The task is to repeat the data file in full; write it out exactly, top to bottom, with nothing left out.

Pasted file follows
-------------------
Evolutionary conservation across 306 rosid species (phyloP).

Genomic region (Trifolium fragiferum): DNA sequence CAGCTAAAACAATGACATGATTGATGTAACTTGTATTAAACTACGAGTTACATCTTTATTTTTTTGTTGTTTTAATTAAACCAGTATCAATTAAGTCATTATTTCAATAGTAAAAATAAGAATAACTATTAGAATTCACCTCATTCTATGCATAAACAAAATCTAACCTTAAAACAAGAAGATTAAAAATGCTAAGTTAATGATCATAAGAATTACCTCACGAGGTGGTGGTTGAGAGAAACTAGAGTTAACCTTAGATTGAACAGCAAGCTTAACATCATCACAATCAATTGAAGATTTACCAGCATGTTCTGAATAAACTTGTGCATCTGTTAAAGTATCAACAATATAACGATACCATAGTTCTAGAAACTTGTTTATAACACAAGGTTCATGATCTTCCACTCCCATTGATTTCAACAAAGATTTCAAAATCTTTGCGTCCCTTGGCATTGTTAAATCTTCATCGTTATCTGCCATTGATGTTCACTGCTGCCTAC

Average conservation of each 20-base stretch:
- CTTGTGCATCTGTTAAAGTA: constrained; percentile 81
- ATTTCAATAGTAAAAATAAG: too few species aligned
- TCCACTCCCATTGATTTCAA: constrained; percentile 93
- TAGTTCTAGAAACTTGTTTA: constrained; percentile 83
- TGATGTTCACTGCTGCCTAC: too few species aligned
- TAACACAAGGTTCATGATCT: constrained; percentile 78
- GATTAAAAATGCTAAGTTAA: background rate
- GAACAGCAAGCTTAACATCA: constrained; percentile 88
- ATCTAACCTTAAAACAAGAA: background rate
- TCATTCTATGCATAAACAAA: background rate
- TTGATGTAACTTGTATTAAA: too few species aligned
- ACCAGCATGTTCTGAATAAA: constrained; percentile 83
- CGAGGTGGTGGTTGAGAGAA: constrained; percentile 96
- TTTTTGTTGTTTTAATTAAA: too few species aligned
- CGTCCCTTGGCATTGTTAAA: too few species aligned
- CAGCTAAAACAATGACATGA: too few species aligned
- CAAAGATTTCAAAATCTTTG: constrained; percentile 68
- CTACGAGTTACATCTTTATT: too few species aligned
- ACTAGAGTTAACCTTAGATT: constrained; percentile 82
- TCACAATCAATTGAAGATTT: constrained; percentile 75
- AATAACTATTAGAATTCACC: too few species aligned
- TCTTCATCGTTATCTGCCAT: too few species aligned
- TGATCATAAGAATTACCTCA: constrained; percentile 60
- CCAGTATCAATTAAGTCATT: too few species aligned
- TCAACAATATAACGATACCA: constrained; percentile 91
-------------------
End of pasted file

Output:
Evolutionary conservation across 306 rosid species (phyloP).

Genomic region (Trifolium fragiferum): DNA sequence CAGCTAAAACAATGACATGATTGATGTAACTTGTATTAAACTACGAGTTACATCTTTATTTTTTTGTTGTTTTAATTAAACCAGTATCAATTAAGTCATTATTTCAATAGTAAAAATAAGAATAACTATTAGAATTCACCTCATTCTATGCATAAACAAAATCTAACCTTAAAACAAGAAGATTAAAAATGCTAAGTTAATGATCATAAGAATTACCTCACGAGGTGGTGGTTGAGAGAAACTAGAGTTAACCTTAGATTGAACAGCAAGCTTAACATCATCACAATCAATTGAAGATTTACCAGCATGTTCTGAATAAACTTGTGCATCTGTTAAAGTATCAACAATATAACGATACCATAGTTCTAGAAACTTGTTTATAACACAAGGTTCATGATCTTCCACTCCCATTGATTTCAACAAAGATTTCAAAATCTTTGCGTCCCTTGGCATTGTTAAATCTTCATCGTTATCTGCCATTGATGTTCACTGCTGCCTAC

Average conservation of each 20-base stretch:
- CTTGTGCATCTGTTAAAGTA: constrained; percentile 81
- ATTTCAATAGTAAAAATAAG: too few species aligned
- TCCACTCCCATTGATTTCAA: constrained; percentile 93
- TAGTTCTAGAAACTTGTTTA: constrained; percentile 83
- TGATGTTCACTGCTGCCTAC: too few species aligned
- TAACACAAGGTTCATGATCT: constrained; percentile 78
- GATTAAAAATGCTAAGTTAA: background rate
- GAACAGCAAGCTTAACATCA: constrained; percentile 88
- ATCTAACCTTAAAACAAGAA: background rate
- TCATTCTATGCATAAACAAA: background rate
- TTGATGTAACTTGTATTAAA: too few species aligned
- ACCAGCATGTTCTGAATAAA: constrained; percentile 83
- CGAGGTGGTGGTTGAGAGAA: constrained; percentile 96
- TTTTTGTTGTTTTAATTAAA: too few species aligned
- CGTCCCTTGGCATTGTTAAA: too few species aligned
- CAGCTAAAACAATGACATGA: too few species aligned
- CAAAGATTTCAAAATCTTTG: constrained; percentile 68
- CTACGAGTTACATCTTTATT: too few species aligned
- ACTAGAGTTAACCTTAGATT: constrained; percentile 82
- TCACAATCAATTGAAGATTT: constrained; percentile 75
- AATAACTATTAGAATTCACC: too few species aligned
- TCTTCATCGTTATCTGCCAT: too few species aligned
- TGATCATAAGAATTACCTCA: constrained; percentile 60
- CCAGTATCAATTAAGTCATT: too few species aligned
- TCAACAATATAACGATACCA: constrained; percentile 91